Professor Nicholas Ryder wins Anti Financial Crime Award

Posted on

Congratulations to UWE Bristol Law School’s Professor in Financial Crime, Nicholas Ryder, on receiving the Themis ‘Strides Against Money Laundering’ award at their recent Anti Financial Crime Awards virtual ceremony on Tuesday 23 March 2021. This award promotes the fight against Money Laundering by recognising the efforts of an individual or organisation making significant progress in the prevention of illicit monies entering the banking systems.

“This award reflects Nic’s innovative research and commitment to encouraging collaboration between academic and professional policy-making arenas, a fantastic achievement, well done.”

Rob Thompson, The London Institute of Banking & Finance, judge of the Strides Against Money Laundering award

“I’m very humbled and very honoured to accept the award from Themis. It was very unexpected so I’d like to thank the company and the judging panel. I think it goes to show the importance of research that academics can conduct and how we can positively contribute towards tackling the threat posed by financial crime.”

Professor Nicholas Ryder

Themis is a purpose led organisation committed to reducing the global impact of financial crime. As a bridge between the public and private sectors, we want to highlight the fantastic work, best practices, achievements and determination of individuals and organisations in their contribution in the fight against financial crime.

You can watch the full awards ceremony video and find out more information on the Themis website.

Towards sustainable cities: best practices and challenges of urban sustainable policies implementation

Posted on

By Francesco Venuti, a member of the Environmental Law and Sustainability Research Group.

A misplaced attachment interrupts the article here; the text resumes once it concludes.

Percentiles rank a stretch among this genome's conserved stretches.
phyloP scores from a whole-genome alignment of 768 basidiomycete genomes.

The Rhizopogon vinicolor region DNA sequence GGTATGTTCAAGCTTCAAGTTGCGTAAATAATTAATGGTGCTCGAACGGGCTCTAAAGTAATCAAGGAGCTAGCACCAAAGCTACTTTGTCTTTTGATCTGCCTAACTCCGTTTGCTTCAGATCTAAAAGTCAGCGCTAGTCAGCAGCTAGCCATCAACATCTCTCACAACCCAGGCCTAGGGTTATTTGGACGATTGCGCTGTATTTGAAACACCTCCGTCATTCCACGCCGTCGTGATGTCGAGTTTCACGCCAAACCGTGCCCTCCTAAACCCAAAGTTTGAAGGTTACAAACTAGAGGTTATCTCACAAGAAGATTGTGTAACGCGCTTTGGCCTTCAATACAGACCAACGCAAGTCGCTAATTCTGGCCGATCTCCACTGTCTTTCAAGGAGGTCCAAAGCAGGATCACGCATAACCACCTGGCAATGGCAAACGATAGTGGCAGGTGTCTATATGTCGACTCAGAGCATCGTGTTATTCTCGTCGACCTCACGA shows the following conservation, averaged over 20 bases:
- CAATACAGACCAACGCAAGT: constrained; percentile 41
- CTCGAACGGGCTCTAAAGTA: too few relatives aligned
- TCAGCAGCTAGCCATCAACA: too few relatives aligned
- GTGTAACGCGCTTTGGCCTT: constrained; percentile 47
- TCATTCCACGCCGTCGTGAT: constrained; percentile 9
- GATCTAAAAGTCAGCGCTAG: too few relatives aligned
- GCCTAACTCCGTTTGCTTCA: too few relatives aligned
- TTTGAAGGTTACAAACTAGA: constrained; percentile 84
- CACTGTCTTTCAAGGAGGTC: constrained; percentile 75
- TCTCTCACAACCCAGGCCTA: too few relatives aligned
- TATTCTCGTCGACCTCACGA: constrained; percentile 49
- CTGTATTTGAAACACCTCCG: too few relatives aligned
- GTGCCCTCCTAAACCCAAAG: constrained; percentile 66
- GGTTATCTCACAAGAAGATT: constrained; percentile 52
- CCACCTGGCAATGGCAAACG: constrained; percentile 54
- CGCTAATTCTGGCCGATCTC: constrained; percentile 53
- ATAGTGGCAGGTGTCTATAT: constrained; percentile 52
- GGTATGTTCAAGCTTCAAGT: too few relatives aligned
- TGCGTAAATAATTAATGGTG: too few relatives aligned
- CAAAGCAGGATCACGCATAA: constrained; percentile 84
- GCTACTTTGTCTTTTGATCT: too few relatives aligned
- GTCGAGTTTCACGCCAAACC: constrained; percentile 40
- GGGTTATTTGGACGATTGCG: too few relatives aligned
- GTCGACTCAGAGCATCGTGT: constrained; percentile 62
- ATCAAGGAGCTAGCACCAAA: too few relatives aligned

Cities’ role in achieving Sustainable Development

Cities are thrilling places that allow people to develop new and innovative ideas, offering many opportunities to put into practice the shift to the brain-based economy and mechanised labour.[1] However, they also represent the major source of greenhouse gases (GHG) emissions worldwide and the areas in which most of the resources are consumed.[2] Urban environmental footprint is even expected to increase because projections estimate that 68% of the world population will live in cities by 2050.[3]

For these reasons, the United Nations decided to pay special attention to urban areas integrating them within the 2030 Sustainable Development Agenda.[4] In particular, Sustainable Development Goal (SDG) 11 conceives the idea of a sustainable city, calling the international community to ‘make cities and human settlements inclusive, safe, resilient, and sustainable’.[5] SDG 11 comprises 10 sub-targets that address different sectors of urban sustainability. Each city’s level of compliance with these sub-targets is measured through a series of indicators developed by the UN.[6]